The notion of a political system led in its international behaviour by a particular set of operational and ideological rules rather than temporary concepts of state ‘concerns’ is usually hard for Westerners to comprehend…
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The notion of a political system led in its international behaviour by a particular set of operational and ideological rules rather than temporary concepts of state ‘concerns’ is usually hard for Westerners to comprehend. Many scholars would agree that the complicated procedures, strategies, and goals making up the official Marxism-Leninism principle have had some influence on the formation of Soviet foreign policy, even though there are critical debates over the extent of the relevance of ideological influence. For instance, the policy aim underlying George F. Kennan’s well-known article in 1947 defining the justification for what developed into the ‘containment policy’ (Evans 1993, 44) was clearly to force the Soviet Union to discard ideological frame of thinking and to develop into a more cooperative and pragmatic one. Kennan tried to accomplish this by challenging Soviet rulers with geostrategic facts which rendered the policies and analysis originated from the ideology appears inexpedient and bleak (Quimet 2003, 81). A main idea underlying the containment strategy was that a ‘non-ideological’, specifically ‘normal’, Soviet Union would be much more unproblematic to contend with in the post-war period, when continuous cooperation between East and West would make the conditions of international security and reconstruction that much simpler to accomplish (Yanowitch 1991, 65). Kennan in the end came to challenge the relevance of the ideological influence (ibid, p. 65)...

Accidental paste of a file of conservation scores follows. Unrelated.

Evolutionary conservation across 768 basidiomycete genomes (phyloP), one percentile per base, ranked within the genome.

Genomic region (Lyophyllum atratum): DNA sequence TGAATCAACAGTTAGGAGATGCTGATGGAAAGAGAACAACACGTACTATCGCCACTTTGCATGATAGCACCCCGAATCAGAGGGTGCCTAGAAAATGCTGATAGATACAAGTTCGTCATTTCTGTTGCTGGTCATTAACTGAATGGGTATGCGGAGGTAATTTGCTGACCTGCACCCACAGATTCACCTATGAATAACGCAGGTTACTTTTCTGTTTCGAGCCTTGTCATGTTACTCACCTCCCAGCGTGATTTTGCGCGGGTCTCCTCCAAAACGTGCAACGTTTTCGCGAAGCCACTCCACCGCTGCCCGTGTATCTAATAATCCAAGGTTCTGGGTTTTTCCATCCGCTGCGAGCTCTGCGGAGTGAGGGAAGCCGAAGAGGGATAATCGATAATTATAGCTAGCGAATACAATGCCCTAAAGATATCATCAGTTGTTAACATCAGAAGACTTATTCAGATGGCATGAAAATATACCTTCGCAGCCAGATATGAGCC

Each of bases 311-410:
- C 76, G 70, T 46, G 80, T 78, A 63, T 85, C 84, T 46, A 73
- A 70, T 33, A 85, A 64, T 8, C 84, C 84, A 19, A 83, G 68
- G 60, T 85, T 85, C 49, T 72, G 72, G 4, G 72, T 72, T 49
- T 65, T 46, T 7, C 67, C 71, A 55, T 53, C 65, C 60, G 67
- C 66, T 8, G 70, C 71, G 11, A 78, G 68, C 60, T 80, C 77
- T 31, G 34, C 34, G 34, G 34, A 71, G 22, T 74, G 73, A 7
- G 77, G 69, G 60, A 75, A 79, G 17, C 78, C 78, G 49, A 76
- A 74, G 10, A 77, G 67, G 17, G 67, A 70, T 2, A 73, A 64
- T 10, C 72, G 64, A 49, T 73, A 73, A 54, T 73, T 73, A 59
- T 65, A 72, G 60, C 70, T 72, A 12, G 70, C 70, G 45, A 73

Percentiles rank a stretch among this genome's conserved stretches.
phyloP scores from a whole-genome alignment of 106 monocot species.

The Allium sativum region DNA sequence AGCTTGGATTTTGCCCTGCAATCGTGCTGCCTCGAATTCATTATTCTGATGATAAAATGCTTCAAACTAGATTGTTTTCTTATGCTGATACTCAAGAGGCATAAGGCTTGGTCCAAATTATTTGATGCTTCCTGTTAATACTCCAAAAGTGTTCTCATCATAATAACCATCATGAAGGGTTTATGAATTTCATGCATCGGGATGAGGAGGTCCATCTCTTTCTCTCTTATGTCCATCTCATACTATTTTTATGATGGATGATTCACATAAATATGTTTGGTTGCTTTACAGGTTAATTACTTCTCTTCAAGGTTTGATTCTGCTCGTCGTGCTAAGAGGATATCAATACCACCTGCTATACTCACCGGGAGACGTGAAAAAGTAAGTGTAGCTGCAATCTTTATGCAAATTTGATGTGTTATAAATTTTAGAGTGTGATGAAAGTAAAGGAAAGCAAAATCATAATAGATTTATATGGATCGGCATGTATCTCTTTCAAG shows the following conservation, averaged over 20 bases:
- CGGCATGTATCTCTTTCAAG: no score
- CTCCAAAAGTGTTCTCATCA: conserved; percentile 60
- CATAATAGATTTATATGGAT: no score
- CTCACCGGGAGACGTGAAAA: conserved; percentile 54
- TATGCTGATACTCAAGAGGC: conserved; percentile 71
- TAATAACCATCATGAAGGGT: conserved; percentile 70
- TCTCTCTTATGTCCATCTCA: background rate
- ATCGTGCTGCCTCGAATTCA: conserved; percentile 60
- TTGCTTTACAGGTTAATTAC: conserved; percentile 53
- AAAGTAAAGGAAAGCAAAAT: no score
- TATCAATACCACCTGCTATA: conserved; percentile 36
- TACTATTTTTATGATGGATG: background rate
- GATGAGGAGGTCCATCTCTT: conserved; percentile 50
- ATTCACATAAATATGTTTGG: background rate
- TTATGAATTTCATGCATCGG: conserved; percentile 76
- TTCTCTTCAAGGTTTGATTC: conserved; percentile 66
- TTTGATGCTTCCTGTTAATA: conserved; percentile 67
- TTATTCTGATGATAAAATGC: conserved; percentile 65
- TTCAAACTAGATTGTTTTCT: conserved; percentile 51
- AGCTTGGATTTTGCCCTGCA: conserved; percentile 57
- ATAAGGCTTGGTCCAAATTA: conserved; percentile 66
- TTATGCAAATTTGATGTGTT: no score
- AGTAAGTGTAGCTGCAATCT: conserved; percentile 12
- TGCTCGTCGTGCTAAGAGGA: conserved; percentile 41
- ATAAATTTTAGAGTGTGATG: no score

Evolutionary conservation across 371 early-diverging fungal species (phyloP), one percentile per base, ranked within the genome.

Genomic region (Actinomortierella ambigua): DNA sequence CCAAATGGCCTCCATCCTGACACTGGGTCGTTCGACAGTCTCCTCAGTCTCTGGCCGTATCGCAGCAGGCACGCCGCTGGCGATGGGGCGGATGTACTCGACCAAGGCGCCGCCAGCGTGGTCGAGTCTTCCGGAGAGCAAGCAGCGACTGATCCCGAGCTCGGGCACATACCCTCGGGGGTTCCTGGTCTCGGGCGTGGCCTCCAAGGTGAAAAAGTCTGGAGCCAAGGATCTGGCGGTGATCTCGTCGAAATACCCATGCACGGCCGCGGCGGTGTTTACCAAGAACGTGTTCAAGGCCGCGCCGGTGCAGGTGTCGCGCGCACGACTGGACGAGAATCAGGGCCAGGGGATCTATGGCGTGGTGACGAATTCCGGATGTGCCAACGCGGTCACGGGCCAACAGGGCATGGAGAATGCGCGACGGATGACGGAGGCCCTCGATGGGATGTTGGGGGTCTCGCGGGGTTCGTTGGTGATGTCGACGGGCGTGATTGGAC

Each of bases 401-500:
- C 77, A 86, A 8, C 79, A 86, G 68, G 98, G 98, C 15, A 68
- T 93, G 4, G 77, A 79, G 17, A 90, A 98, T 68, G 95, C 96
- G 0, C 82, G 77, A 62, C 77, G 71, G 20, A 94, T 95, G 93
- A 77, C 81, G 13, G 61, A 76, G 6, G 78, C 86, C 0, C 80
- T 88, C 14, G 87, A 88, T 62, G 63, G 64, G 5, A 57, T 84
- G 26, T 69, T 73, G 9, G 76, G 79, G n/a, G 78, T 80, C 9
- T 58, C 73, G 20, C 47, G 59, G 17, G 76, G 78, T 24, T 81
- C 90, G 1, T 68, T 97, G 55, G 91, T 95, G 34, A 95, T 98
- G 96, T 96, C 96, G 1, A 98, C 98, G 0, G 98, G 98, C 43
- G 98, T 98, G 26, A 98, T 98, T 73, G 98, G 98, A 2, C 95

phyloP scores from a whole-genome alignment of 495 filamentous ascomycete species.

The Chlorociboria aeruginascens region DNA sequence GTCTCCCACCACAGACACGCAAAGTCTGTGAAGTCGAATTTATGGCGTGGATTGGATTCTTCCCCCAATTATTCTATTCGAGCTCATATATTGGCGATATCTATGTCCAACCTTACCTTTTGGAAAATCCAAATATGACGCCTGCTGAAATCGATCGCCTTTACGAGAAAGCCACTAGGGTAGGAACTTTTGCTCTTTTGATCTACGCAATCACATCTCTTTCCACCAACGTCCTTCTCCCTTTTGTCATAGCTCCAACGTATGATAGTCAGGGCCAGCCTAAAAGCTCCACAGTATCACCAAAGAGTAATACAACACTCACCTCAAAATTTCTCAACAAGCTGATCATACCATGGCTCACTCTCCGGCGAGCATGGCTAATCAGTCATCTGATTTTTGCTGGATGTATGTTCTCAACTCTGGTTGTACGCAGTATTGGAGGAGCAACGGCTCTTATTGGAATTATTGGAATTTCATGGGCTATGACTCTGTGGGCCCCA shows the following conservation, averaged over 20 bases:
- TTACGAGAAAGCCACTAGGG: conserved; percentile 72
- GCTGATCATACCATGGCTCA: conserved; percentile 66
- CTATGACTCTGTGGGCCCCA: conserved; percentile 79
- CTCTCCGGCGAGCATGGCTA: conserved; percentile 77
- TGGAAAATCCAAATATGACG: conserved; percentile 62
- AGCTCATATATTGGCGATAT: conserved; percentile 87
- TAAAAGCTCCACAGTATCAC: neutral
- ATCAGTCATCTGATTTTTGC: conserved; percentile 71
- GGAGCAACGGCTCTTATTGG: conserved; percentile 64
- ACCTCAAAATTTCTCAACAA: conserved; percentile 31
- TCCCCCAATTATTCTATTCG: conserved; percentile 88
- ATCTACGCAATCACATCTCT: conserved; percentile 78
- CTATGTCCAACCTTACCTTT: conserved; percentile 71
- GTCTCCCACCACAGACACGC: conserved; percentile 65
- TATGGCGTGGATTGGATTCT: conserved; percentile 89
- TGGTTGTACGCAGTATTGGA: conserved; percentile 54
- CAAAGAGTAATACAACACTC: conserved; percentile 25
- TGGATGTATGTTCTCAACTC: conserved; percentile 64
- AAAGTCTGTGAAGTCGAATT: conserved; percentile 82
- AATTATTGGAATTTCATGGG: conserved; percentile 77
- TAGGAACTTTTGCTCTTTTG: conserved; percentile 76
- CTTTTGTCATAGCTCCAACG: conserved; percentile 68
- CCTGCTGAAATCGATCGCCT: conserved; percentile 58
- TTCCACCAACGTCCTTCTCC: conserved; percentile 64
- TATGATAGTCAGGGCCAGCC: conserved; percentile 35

ev regime, Hugh Seton-Watson, satisfactorily described the continuous Western discussions of the influences of Soviet foreign policy as an outcome of what he refers to as ‘either-or fallacies’ (Miller 1991, 2): The most widespread is the controversy between those who see ‘ideology’ as the main force behind Soviet policy, and those who give this place to ‘security’. It is our case that the two are inseparable, and there is no need to repeat the argument. Arising from this misleading ‘either-or-ism’ is the dispute, perhaps even more widespread, as to whether Soviet policy is ‘expansionist’ or ‘defensive’. It is both. Obsession with protection of frontiers and of strategic position leads to expansion, and each successful expansion creates new positions to defend (ibid, p. 2). The argument of this essay resembles Seton-Watson’s assumption. Ideology has consistently been a major influence in the formation of Soviet foreign policy, but definitely not the only one. Also, its influence has usually been indirect rather than direct. Specifically, rather directly imposing policies, it has functioned to form the goals and context of Soviet policymakers, as well as their views of such seemingly ‘normal’ priorities as ‘defence’, ‘security’ and the requirements for ‘peace’ (Miller 1991, 2); the influence of ideology being referred to, as in Seton-Watson’s statement cited above, represent quite evidently the ‘old political thinking’ (OLT) (ibid, p. 3) that is currently challenged by Gorbachev. The Ideological Influence The definition of ‘ideology’ is itself the centre of some disagreement, as well as the characteristic of its contribution in state decision-making. Ideology, as defined by one scholar, is a ‘preconceived set or
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